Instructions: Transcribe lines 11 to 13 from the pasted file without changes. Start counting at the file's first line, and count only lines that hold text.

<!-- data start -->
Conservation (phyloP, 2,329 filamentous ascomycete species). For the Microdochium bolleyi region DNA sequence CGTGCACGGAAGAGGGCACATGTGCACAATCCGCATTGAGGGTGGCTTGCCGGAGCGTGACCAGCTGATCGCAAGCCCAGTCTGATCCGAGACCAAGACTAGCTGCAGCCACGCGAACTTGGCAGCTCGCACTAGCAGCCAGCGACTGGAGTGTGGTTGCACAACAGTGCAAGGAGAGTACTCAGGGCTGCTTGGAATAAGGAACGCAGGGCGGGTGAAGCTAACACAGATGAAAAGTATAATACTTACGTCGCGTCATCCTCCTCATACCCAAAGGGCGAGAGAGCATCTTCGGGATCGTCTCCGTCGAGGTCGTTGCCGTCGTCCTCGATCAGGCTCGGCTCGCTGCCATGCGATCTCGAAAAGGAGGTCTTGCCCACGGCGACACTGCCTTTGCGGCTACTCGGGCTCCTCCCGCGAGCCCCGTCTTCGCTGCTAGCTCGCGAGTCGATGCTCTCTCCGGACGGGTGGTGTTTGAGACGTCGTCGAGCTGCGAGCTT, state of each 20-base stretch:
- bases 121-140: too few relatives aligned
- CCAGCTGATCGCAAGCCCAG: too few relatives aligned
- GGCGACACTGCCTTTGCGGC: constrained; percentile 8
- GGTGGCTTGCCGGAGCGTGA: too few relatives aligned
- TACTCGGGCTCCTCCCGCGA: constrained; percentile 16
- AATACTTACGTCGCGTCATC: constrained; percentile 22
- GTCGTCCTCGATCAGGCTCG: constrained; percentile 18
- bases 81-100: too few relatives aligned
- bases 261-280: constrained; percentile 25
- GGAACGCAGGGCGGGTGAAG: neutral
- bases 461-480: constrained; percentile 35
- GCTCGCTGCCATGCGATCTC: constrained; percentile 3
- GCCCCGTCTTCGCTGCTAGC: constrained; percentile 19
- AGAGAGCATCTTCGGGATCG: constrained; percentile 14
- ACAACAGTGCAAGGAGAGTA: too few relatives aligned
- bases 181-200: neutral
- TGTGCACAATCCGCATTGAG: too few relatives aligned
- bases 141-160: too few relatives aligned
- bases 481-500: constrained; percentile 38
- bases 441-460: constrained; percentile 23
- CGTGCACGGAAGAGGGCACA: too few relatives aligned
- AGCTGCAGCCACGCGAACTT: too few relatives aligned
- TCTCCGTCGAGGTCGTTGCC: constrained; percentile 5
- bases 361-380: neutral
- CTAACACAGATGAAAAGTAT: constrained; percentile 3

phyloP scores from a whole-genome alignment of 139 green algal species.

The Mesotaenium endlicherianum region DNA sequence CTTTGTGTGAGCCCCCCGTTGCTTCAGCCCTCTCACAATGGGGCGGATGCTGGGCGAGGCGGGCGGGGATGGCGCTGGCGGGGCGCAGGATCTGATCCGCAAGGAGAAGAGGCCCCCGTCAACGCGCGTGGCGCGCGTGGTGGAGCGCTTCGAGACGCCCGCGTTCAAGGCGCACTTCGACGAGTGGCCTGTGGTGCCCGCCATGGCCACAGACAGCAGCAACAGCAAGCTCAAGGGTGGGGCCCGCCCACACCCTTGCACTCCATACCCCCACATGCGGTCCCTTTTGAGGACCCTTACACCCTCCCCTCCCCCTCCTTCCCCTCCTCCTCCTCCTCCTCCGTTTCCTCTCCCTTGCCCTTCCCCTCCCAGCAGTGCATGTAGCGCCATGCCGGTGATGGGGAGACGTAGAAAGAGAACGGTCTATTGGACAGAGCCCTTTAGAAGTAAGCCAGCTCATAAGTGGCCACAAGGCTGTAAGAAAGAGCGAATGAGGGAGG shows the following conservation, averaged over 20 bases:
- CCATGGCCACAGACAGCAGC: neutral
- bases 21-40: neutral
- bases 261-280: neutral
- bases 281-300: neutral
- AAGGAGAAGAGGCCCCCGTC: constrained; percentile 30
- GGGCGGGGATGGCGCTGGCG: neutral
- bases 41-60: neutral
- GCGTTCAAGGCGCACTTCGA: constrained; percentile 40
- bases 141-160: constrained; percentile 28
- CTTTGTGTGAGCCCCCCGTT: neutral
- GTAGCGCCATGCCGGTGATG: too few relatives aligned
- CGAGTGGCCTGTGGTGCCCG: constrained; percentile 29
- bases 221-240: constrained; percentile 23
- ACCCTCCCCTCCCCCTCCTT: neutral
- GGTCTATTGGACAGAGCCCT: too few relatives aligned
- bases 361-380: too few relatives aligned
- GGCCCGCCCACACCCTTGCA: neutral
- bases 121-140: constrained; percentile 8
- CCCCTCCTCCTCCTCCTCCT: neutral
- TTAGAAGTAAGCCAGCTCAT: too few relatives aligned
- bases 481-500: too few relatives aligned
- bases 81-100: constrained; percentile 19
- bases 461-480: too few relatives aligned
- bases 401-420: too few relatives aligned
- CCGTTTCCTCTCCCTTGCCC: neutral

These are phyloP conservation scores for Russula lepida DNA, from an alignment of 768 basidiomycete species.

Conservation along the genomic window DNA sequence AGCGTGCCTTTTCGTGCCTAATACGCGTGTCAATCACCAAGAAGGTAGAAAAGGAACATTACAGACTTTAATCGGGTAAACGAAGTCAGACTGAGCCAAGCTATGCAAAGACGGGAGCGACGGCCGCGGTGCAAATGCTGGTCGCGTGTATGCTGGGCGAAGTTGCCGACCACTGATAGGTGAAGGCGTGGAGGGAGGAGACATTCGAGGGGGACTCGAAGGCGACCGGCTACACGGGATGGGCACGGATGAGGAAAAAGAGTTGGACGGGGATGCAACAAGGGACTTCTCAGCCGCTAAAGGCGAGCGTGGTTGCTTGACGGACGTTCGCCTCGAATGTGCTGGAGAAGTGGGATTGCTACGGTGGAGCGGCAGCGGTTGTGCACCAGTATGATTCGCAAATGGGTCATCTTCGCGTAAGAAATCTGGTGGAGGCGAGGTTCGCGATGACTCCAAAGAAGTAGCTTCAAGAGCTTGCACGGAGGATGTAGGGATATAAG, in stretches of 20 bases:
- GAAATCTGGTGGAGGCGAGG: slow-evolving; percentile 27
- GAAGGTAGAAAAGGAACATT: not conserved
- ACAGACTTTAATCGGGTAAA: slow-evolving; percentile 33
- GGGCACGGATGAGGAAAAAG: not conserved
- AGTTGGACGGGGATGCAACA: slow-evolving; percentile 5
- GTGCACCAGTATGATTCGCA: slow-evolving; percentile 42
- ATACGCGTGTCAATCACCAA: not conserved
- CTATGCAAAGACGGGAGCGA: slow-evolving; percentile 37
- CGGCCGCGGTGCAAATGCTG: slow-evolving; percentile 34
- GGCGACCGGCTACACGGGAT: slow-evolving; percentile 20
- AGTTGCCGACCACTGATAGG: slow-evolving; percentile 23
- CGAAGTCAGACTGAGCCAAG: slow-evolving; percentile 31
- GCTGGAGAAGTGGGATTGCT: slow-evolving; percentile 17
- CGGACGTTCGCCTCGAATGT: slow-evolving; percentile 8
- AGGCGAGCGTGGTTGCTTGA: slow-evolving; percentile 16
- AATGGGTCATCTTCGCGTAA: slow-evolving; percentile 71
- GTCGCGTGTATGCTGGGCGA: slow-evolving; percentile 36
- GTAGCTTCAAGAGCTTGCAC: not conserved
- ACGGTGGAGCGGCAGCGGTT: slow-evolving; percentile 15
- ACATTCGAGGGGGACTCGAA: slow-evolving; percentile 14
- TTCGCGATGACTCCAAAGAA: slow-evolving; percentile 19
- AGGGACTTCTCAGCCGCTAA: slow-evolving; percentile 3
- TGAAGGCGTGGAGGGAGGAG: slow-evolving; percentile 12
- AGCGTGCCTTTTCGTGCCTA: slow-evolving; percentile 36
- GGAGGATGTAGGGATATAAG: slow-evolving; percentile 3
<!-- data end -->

- GGAACGCAGGGCGGGTGAAG: neutral
- bases 461-480: constrained; percentile 35
- GCTCGCTGCCATGCGATCTC: constrained; percentile 3